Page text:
Sunday, May 20, 2007

Global Warming Wildlife Survival bill introduced in Congress

Bill Calls for a Coordinated National Strategy to Conserve Wildlife in the Face of Global Warming

Washington, DC -- Defenders of Wildlife today hailed the introduction of the Global Warming Wildlife Survival Act, a bill calling for a national strategy to conserve wildlife in the midst of global warming.

"Today's introduction of a wildlife survival bill by Representatives Norm Dicks (D-WA), Jay Inslee (D-WA) and Jim Saxton (R-NJ) is a first of its kind. It offers definitive steps we can take to address the unique challenges wildlife face as global warming alters habitat, breeding patterns, food availability and other vital wildlife needs," said Rodger Schlickeisen, president of Defenders of Wildlife. "This bill calls for a coordinated, national approach to ensure that the impacts of global warming on wildlife are effectively addressed by local, state and federal wildlife managers."

The bill, the Global Warming Wildlife Survival Act, has four main elements:

* A Congressional declaration recognizing that global warming is having profound impacts on wildlife and its habitat, and committing the federal government, in cooperation with state, tribal and local governments and other concerned organizations, to use all practicable means to assist wildlife in adapting to and surviving the effects of global warming.
* A national strategy for assisting wildlife impacted by global warming developed by the Secretary of the Interior, in consultation with the Secretaries of Agriculture and Commerce, states, tribes, local governments, conservation organizations and scientists, and coordinated with existing wildlife conservation plans. The national strategy identifies specific goals and methods to protect, acquire and restore wildlife habitat in order to build resilience to global warming, and provide habitat linkages to facilitate wildlife movements in response to global warming. The National Strategy would also protect natural communities most vulnerable to global warming, and restore and protect ecological processes that sustain wildlife populations.
* Improved science capacity for federal agencies to respond to global warming, including a National Global Warming and Wildlife Science Center in the U.S. Geological Survey and enhanced science capacity in federal land management and wildlife agencies.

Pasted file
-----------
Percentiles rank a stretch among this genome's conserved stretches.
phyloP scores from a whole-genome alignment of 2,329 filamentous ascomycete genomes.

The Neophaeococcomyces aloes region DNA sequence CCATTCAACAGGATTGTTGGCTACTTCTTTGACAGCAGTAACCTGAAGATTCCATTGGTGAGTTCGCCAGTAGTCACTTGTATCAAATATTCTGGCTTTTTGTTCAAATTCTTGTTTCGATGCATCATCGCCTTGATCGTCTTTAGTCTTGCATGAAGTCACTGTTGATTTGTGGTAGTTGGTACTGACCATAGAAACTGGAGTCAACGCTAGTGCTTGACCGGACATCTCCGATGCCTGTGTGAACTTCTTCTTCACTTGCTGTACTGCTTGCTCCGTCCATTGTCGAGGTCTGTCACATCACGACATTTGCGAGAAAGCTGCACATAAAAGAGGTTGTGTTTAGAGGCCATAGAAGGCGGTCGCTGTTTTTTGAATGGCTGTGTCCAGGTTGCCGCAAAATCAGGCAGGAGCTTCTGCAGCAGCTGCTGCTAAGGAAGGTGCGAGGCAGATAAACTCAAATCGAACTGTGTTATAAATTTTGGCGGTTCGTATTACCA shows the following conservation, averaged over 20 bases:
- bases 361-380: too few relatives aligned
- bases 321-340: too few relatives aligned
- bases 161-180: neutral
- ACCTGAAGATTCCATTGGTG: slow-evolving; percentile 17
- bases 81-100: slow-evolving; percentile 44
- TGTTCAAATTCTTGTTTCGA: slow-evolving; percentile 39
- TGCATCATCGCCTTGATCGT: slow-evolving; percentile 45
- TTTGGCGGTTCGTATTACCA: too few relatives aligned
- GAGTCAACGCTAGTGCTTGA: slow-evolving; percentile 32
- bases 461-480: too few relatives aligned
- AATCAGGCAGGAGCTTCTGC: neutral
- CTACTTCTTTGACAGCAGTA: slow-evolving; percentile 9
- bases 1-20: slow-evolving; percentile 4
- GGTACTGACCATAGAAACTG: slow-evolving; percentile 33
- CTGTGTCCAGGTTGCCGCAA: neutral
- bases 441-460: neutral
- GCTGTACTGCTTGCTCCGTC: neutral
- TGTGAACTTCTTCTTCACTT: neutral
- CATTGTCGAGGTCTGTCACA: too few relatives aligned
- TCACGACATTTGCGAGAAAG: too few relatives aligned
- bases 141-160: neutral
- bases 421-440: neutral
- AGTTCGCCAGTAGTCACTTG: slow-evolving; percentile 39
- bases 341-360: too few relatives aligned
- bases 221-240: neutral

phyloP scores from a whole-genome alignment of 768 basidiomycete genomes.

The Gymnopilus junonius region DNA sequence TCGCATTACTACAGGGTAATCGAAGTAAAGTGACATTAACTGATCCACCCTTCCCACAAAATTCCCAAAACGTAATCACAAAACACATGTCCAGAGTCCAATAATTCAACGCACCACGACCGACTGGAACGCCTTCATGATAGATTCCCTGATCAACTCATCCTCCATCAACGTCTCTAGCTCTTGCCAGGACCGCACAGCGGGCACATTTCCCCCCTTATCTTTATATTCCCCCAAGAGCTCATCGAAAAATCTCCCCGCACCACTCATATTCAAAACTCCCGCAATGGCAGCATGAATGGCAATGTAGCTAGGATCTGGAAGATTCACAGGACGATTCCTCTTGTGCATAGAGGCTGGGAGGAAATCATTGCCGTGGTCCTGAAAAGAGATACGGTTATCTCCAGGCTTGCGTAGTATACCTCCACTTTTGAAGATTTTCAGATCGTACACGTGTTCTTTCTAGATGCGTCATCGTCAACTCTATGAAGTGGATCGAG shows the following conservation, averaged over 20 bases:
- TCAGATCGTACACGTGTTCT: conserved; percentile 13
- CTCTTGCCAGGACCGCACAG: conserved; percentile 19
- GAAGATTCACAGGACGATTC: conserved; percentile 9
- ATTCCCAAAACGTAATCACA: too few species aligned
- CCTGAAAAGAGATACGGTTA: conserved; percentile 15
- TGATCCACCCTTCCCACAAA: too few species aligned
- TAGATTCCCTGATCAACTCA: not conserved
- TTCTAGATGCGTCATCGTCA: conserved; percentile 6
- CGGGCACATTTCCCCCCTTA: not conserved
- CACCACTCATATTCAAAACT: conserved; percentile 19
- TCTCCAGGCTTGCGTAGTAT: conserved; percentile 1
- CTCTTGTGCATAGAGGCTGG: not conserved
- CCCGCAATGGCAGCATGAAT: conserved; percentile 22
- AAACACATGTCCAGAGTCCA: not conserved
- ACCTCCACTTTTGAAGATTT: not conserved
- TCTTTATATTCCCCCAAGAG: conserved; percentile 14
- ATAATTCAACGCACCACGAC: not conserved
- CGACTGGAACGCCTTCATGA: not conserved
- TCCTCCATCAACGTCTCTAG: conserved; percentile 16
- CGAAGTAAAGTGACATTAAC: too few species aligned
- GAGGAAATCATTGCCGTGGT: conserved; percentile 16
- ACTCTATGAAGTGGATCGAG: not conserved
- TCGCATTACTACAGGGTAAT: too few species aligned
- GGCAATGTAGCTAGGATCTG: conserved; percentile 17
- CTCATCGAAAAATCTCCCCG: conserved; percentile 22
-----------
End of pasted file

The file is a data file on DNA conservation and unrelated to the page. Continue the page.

* Federal funding for implementation of the national strategy and state and tribal actions to enhance wildlife resilience to global warming. The bill allocates federal funding to federal land management agencies, and federally-funded and implemented fish and wildlife programs. It would also provide funding to states and tribes for programs and actions to address the impacts of global warming on wildlife pursuant to state wildlife action plans.

"Representative Dicks, Inslee and Saxton's legislation will go far in protecting wildlife for future generations," stated Schlickeisen. "It is imperative that Congress act immediately to assist wildlife in adapting to and surviving the threat of global warming."

The Global Warming Wildlife Survival Act complements efforts now underway in Congress to significantly reduce greenhouse gas emissions, which is essential to combating and ultimately halting global warming and the threat it poses to wildlife.

"Even with the adoption of these limits, wildlife will continue to feel the effects of global warming over the coming decades because of the greenhouse gas pollution already released into the atmosphere," noted Schlickeisen. "This bill gives federal, state, and local resources managers the tools they need to help wildlife navigate this difficult bottleneck so that wildlife will survive to reap the benefits from greenhouse gas emissions reductions."

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